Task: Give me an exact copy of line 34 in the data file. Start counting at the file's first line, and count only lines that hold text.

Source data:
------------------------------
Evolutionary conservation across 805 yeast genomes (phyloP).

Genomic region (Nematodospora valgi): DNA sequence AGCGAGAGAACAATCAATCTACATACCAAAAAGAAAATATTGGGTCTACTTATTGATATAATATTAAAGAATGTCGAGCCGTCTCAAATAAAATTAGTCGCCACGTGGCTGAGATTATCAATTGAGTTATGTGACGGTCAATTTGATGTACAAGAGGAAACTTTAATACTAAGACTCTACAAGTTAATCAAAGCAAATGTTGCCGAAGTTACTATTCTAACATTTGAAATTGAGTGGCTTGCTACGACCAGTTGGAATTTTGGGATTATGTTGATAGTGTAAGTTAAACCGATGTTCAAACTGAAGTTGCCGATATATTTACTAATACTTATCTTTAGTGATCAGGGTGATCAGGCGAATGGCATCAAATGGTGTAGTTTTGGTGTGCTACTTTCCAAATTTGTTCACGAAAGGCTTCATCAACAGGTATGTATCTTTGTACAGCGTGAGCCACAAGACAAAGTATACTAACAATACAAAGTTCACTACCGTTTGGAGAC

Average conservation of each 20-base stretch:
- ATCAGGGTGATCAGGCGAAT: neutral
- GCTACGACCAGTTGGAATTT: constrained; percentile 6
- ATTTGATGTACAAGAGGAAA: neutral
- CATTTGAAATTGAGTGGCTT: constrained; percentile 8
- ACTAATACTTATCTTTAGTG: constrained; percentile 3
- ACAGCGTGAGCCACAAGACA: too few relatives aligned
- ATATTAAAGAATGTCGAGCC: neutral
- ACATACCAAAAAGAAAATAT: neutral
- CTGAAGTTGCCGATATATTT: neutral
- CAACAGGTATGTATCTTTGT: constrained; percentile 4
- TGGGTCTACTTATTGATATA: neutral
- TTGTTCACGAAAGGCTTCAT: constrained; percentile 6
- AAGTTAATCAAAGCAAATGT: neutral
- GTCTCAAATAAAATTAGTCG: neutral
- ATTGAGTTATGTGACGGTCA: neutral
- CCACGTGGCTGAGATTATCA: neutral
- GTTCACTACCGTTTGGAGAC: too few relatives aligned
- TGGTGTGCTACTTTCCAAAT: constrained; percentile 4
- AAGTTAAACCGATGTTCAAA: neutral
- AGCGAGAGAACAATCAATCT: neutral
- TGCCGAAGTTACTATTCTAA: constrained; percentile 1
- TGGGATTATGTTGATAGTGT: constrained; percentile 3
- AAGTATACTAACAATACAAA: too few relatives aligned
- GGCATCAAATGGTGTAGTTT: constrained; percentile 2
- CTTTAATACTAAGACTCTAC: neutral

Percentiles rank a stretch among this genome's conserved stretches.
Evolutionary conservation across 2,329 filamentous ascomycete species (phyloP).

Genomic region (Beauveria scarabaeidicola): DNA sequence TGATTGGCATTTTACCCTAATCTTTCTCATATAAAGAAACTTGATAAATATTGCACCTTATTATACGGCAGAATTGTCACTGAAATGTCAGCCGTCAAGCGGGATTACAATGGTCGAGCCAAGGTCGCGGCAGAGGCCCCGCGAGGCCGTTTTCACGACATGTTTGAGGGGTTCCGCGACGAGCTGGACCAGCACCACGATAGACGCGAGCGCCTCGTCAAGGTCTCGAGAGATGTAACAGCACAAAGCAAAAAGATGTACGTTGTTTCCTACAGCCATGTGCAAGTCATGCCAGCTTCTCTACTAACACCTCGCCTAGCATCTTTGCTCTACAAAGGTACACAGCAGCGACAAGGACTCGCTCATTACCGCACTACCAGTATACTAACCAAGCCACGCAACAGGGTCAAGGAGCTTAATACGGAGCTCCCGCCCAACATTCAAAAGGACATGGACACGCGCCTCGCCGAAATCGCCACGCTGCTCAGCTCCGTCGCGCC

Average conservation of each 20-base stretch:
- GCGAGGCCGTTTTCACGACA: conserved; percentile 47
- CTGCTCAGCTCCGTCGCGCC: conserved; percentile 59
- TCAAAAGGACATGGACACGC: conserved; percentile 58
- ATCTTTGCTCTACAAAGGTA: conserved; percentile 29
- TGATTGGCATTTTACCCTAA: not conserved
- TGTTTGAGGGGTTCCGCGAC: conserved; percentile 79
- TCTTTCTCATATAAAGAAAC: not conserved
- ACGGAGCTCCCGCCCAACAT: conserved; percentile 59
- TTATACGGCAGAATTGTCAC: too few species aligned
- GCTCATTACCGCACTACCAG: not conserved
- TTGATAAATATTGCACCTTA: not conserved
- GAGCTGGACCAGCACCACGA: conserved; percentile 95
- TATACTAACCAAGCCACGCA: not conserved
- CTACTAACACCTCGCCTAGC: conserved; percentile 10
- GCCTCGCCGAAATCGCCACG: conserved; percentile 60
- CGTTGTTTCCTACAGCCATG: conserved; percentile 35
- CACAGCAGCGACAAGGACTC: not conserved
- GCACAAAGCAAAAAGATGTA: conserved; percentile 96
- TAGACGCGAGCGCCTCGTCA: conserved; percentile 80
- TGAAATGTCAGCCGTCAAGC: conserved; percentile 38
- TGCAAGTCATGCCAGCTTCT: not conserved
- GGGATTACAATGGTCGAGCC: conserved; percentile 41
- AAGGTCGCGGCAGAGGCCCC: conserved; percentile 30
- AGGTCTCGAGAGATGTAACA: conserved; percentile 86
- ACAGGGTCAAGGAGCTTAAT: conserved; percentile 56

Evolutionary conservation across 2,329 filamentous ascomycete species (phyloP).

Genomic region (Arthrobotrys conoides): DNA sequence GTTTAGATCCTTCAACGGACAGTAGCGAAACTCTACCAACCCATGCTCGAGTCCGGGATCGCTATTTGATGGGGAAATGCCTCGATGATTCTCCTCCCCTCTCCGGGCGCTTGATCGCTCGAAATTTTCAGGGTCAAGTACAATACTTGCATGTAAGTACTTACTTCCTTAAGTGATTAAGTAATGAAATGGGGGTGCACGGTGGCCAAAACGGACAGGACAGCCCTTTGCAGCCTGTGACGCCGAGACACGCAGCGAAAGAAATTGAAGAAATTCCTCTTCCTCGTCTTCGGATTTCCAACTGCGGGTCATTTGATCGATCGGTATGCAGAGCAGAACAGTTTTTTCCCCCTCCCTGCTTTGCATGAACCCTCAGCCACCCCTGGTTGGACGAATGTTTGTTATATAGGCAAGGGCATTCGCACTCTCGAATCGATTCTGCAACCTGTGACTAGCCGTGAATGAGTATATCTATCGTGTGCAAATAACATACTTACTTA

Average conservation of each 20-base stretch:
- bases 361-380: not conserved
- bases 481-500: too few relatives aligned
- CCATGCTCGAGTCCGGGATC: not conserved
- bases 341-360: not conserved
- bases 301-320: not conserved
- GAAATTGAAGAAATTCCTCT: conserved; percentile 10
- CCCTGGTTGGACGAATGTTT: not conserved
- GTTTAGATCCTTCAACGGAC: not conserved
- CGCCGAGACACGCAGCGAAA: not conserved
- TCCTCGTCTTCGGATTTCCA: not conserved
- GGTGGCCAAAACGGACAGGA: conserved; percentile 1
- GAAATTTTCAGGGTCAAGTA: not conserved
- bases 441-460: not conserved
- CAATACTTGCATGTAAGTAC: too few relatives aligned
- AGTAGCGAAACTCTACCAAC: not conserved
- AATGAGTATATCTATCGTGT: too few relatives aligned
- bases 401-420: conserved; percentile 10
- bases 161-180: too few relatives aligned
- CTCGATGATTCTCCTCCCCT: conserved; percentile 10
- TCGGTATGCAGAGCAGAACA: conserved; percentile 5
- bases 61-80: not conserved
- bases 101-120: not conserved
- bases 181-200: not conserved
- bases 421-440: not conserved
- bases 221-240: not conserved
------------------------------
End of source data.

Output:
- CTGCTCAGCTCCGTCGCGCC: conserved; percentile 59